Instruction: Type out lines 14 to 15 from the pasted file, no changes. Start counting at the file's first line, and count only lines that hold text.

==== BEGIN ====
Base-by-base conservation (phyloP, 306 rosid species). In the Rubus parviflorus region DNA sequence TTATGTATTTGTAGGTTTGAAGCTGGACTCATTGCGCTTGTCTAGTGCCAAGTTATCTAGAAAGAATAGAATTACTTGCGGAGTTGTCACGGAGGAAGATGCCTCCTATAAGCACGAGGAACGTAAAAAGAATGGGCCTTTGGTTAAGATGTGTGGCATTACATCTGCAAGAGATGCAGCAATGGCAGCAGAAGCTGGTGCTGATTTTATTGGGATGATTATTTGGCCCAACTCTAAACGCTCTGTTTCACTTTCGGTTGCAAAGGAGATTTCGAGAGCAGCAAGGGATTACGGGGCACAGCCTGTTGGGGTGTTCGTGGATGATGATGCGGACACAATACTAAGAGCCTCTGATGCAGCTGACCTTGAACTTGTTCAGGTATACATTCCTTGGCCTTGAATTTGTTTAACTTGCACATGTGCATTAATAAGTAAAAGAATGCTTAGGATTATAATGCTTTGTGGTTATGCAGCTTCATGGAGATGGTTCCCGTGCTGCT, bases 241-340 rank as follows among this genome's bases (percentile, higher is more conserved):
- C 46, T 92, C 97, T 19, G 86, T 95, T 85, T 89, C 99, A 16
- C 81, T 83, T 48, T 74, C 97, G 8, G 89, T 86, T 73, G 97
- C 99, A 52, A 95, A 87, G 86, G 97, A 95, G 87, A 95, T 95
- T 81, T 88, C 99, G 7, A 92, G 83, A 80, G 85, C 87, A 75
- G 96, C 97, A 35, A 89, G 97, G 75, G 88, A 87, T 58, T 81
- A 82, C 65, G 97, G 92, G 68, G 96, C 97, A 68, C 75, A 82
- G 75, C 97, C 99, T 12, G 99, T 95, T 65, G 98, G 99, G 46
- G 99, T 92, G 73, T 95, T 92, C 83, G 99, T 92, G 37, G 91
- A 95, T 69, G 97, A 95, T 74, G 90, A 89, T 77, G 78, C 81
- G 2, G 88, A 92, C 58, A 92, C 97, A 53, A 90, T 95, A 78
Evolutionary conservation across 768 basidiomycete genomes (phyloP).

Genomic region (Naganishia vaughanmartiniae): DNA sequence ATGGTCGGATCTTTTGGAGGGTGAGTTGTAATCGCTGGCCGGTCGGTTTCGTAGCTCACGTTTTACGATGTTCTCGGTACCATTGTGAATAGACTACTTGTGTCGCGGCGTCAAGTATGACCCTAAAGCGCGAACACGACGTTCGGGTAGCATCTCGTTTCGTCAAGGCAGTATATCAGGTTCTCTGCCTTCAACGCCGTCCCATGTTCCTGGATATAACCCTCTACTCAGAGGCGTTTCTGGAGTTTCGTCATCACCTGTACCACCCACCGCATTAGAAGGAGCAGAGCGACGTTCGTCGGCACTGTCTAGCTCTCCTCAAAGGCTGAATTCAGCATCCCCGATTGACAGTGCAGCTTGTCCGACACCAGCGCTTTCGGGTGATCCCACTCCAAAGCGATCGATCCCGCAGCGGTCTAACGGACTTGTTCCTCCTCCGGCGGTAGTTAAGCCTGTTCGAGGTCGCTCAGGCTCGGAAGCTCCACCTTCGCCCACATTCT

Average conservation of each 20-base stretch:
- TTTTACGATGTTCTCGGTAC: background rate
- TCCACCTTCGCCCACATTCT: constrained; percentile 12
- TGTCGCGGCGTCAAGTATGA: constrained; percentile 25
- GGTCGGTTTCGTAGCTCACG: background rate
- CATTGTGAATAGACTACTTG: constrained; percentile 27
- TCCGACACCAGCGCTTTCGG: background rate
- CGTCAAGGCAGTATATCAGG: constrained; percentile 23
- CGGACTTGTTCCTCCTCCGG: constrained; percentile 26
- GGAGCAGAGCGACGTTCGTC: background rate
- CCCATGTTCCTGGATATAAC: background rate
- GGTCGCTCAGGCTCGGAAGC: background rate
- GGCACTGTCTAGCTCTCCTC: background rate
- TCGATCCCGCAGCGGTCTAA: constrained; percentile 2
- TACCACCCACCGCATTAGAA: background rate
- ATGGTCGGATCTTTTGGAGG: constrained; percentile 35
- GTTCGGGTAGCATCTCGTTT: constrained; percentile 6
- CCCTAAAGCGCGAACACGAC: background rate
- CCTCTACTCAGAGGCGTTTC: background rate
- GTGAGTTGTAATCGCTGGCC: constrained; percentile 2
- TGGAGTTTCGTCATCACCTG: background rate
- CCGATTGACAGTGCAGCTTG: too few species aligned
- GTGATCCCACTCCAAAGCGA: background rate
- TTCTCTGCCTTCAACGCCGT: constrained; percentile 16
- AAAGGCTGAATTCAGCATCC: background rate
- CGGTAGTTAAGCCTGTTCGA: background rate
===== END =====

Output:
Average conservation of each 20-base stretch:
- TTTTACGATGTTCTCGGTAC: background rate